It is still the case, centuries after the onset of orientalizing tropes became codified in the formal “study of India,” that caste is still treated as a cultural and therefore not a material, historical, or economic phenomenon. I have not myself undertaken a quantitative assessment of this, but it would be interesting to classify dissertations that take caste and casteism as a central subject matter and divide them into culturalist or materialist studies and see how many of each there are. Culturalist accounts depend explicitly or implicitly on caste being treated as ideological bias, rooted in Hinduism, tradition, and irrational stereotypes about purity and pollution that exclude entire populations from access to basic social goods necessary for living and thriving. That exclusion being premised on culture, can only be solved by liberal projects of inclusion rather than material re-allocation of resources like land or money power.

When I wrote “Where Does Caste Fit in a Global History of Racial Capitalism?” my main goal was not only to wholly sideline that culturalist approach but also, to do so in a way that didn’t regurgitate liberal marxist orthodoxies, as I have written about elsewhere, and yet revealed the complicity in the version of caste as culturally rooted that exists even amongst marxist and nationalist historians. There is in fact such an overdetermination of development discourse amongst historians of the subcontinent, that even when they are trying to critique colonialist narratives they end up resorting to notions that formal capitalism is progressive and can therefore erode caste and the fact that it didn’t proves colonial forms of capitalism led capitalist transformations to be incomplete or thwarted. The presence of casteism and the forms of bonded labor or slavery it entailed could be framed as “incomplete proletarianization” by nationalist developmentalists in the subcontinent, and historians who took their cues from them.

Three books primarily helped me see this complicity amongst even marxist nationalists. 1.) I was inspired by the profound critique of a progressive history of capitalism that came primarily out of Black Marxism. 2.) The historical proof of upper caste collaboration in colonial India in making the myth of caste as culture is shown so profoundly in Rupa Viswanath’s The Pariah Problem. 3.) The understanding of the ongoing violence of casteism in postcolonial India, murders, rapes, beatings etc., of untouchable communities as backlash and countermovements offered by Anand Teltumbde in many of his works but especially The Persistence of Caste. Teltumbde shows that episodes of violence that are reported as “caste atrocities” and therefore atavistic or barbaric are not rooted in historical enmity but are specifically backlash against victories or attempts at redress; casteist violence is backlash to put back down.

Overall, as is perhaps clear, the overarching concern was the overdetermined, progressive, or even teleological history of economic and social life that guides much historical and economistic work (and maybe sociological?) but more importantly, sneaks into Marxist varieties of these as well. Marxism should pose a critique of political economy, but it doesn’t always. This overdetermination of developmentalist models both in our narratives about the world and our actions has had implications for the reproduction of poverty in South Asia, a problem that is repeatedly cast to be solved in some future time horizon, but remains unaddressed as long as we do not see casteism as the material basis for the reproduction of economic and therefore social and political power.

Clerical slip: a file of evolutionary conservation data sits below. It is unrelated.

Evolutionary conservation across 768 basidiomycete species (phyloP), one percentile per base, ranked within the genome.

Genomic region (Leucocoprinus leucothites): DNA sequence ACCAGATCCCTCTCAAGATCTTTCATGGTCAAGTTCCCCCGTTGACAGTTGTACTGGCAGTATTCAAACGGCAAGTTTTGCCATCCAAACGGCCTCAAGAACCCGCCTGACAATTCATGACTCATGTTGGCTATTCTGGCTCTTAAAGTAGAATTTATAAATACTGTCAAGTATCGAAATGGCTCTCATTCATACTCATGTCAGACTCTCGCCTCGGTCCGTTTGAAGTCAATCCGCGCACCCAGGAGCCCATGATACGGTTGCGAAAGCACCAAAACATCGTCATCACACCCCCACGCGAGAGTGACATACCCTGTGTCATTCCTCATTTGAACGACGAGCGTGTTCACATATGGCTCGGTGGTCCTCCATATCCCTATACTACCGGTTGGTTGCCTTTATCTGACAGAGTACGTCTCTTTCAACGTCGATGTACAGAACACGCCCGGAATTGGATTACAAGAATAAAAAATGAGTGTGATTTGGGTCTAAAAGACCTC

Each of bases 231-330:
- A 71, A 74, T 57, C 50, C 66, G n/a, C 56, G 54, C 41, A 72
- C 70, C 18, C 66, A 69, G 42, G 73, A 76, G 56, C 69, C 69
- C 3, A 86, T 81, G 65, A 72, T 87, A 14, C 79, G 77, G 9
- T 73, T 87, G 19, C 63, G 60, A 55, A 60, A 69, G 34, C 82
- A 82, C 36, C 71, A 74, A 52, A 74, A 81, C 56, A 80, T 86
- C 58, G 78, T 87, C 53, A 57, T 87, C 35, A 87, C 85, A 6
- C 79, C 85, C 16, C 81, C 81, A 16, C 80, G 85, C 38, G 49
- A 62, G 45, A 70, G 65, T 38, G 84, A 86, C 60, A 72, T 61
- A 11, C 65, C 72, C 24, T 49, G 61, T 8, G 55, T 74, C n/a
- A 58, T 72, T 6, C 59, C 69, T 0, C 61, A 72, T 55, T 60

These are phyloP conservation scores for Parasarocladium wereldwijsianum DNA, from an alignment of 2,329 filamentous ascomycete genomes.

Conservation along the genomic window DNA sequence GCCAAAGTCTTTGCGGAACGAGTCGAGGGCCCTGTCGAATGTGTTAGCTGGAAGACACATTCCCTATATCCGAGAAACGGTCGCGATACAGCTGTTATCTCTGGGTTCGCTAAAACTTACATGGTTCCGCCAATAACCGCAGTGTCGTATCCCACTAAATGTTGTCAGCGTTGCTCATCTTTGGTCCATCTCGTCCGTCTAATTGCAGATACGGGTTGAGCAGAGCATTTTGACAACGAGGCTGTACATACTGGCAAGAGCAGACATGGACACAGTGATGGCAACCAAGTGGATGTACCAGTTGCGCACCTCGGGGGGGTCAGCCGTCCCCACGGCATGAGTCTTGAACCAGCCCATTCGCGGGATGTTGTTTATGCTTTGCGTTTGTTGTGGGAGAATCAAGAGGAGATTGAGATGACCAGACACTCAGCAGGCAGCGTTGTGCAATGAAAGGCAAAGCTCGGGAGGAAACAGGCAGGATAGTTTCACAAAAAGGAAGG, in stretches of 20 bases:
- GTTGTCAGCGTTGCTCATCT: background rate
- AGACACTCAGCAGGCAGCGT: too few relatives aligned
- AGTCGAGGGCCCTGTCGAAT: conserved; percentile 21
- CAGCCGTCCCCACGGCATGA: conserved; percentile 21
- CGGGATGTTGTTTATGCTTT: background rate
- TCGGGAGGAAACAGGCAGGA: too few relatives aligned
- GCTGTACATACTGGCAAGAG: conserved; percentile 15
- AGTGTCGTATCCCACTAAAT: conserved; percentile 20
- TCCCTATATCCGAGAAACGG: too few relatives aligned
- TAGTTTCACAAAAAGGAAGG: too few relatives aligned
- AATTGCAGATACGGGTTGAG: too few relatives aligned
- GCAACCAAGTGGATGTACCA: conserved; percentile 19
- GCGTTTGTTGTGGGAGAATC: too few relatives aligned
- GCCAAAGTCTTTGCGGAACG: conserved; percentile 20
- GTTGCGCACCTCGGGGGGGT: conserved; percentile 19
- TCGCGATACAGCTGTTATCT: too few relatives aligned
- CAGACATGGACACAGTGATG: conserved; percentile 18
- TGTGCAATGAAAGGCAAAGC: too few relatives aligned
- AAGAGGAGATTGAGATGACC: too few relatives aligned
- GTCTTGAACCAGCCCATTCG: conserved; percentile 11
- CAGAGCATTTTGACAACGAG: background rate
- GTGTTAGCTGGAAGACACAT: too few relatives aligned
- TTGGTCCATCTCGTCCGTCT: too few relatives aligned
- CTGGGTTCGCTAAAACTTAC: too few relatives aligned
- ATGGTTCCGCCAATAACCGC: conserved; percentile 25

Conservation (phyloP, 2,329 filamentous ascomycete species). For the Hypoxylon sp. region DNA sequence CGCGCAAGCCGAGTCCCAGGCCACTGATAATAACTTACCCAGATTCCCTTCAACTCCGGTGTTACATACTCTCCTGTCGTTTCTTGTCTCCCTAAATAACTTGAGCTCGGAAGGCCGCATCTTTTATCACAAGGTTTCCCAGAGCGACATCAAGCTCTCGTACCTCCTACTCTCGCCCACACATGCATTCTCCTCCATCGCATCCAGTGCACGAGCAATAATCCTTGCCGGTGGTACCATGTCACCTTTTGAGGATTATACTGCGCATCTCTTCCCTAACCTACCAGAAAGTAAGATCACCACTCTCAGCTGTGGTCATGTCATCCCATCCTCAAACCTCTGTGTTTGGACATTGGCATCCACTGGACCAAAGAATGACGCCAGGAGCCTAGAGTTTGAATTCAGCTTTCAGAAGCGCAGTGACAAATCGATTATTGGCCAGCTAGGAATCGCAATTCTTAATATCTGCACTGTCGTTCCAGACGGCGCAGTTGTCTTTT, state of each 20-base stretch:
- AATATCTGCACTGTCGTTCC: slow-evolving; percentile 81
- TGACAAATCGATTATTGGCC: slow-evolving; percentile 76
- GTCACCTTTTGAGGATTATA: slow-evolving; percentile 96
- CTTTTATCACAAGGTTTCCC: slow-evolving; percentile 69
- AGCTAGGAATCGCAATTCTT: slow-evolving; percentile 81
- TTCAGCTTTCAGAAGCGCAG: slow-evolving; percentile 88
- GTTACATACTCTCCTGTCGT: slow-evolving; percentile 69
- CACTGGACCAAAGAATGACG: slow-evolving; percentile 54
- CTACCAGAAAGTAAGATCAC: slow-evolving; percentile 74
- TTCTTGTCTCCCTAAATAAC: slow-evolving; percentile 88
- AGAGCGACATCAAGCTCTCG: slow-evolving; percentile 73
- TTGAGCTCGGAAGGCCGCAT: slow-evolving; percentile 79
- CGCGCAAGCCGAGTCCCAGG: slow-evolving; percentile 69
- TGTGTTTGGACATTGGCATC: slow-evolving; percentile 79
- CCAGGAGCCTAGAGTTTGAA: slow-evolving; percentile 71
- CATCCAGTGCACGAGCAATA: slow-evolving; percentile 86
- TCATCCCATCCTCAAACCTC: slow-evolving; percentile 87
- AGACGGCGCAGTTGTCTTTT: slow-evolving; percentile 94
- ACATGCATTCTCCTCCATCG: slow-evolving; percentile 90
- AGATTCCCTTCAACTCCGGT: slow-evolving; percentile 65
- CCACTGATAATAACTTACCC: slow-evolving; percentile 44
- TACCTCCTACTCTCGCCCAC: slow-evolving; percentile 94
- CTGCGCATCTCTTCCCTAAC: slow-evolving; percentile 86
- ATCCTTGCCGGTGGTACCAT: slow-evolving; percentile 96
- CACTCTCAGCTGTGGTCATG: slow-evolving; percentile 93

As long as that material basis of social power is invisibilized, we will have trouble addressing it truthfully. A small slice of that redress may manifest in our educational institutions. But with regards to our educational mission, if we have one, we should ask what are all the specific ways that caste power is invisibilized in curricula? I can think of two now. First, the almost near absence of discussions of caste and casteism as racism in almost every course I took that covered the subcontinent, an absence that I have had to recover from through self-study. This is codified in the fact that Subaltern Studies, widely lauded as a revolutionary critique of historiography, didn’t address caste until a much later volume than the project began. Second, how multiculturalist values substitute for real engagement with relations of power in distant cultures. This has had an impact on the countermovement against the inclusion of caste in California’s textbooks as described by Purnima Bose. But most dangerously, the result is that the fundamental condition in which the vast majority of India’s population labors is hardly ever mentioned in discussions of India’s economy or society; how they labor is in relations of debt bondage or slavery. If we pay attention to caste and casteism as the condition of labor, we learn that, as I said in the article, “it is the distinction between people rather than distinction between places that gives capital its power everywhere.”

Sheetal Chhabria is Associate Professor of History at Connecticut College and the author of Making the Modern Slum: the Power of Capital in Colonial Bombay which won the American Historical Association’s 2020 John F. Richards Prize for South Asian History. She researches the histories of capitalism, the production of space, the governance of labor and poverty, and the production of the economy as social scientific fact. She has published in Comparative Studies in Society and History, the Journal of Urban History and the Journal of World History as well as written for The Nation, Jacobin, and Scroll, amongst others.

Image: “The Invisible Women who Keep the City Clean,” Muhammad Ali via Wikimedia Commons